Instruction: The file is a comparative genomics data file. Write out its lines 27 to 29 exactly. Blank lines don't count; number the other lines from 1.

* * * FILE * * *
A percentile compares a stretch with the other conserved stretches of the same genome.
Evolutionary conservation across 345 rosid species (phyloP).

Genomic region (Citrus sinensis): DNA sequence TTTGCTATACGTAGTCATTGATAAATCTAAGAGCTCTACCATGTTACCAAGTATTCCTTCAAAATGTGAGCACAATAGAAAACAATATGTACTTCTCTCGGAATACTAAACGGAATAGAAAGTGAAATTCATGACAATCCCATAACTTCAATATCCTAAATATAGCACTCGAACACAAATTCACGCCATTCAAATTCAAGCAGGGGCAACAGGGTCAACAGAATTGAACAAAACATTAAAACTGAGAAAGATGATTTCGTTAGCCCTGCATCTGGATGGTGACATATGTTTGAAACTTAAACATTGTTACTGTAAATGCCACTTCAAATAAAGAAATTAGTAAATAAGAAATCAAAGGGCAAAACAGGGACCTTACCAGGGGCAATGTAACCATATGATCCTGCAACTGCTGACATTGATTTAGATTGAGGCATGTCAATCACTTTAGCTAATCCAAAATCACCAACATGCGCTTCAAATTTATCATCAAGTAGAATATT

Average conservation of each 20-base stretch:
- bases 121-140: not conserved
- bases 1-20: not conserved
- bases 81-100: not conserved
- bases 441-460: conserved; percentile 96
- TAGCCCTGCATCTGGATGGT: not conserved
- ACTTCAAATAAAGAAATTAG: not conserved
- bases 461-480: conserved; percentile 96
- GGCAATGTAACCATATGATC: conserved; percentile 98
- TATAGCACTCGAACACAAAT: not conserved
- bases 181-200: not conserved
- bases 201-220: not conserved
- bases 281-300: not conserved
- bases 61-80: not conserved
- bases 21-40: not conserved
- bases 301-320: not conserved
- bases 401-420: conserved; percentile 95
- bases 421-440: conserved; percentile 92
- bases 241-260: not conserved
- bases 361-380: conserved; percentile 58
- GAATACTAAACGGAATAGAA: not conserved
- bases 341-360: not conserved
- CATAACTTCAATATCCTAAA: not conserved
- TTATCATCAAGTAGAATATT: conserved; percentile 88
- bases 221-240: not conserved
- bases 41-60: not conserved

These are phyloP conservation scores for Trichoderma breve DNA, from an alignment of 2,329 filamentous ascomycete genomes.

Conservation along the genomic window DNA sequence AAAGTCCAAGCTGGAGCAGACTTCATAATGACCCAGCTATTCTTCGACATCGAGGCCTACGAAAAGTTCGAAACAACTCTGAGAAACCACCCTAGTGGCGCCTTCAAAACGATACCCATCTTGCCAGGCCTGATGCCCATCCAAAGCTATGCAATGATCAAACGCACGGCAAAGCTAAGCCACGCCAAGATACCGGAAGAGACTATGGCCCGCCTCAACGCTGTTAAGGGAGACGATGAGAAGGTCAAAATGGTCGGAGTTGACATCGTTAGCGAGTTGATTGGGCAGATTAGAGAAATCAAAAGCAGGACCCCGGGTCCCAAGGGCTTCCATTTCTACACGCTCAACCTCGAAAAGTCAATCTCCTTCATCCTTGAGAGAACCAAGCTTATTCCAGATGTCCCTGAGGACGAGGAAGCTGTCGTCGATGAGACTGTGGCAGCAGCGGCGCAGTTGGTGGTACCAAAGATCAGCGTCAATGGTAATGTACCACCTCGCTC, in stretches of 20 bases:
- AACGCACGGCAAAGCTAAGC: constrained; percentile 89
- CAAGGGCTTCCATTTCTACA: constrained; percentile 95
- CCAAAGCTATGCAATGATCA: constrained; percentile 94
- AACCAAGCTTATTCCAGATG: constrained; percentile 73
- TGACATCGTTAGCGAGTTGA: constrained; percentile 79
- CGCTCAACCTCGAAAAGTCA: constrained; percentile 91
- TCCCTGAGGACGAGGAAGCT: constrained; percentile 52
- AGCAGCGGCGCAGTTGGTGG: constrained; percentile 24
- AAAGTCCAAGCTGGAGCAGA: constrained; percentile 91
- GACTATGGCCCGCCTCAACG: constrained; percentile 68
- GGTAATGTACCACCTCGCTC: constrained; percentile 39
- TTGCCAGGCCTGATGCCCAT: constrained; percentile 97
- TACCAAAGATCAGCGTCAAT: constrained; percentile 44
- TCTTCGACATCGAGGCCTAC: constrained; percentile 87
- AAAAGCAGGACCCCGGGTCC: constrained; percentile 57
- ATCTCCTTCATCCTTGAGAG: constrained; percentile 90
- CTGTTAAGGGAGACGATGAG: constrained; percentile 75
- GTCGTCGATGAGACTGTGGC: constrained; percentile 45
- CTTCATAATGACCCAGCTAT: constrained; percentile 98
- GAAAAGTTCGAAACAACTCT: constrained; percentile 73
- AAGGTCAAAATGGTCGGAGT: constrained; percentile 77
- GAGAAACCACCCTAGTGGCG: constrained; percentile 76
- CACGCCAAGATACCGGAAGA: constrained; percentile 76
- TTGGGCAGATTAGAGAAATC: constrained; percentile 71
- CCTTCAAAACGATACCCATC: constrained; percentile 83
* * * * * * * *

- TTATCATCAAGTAGAATATT: conserved; percentile 88
- bases 221-240: not conserved
- bases 41-60: not conserved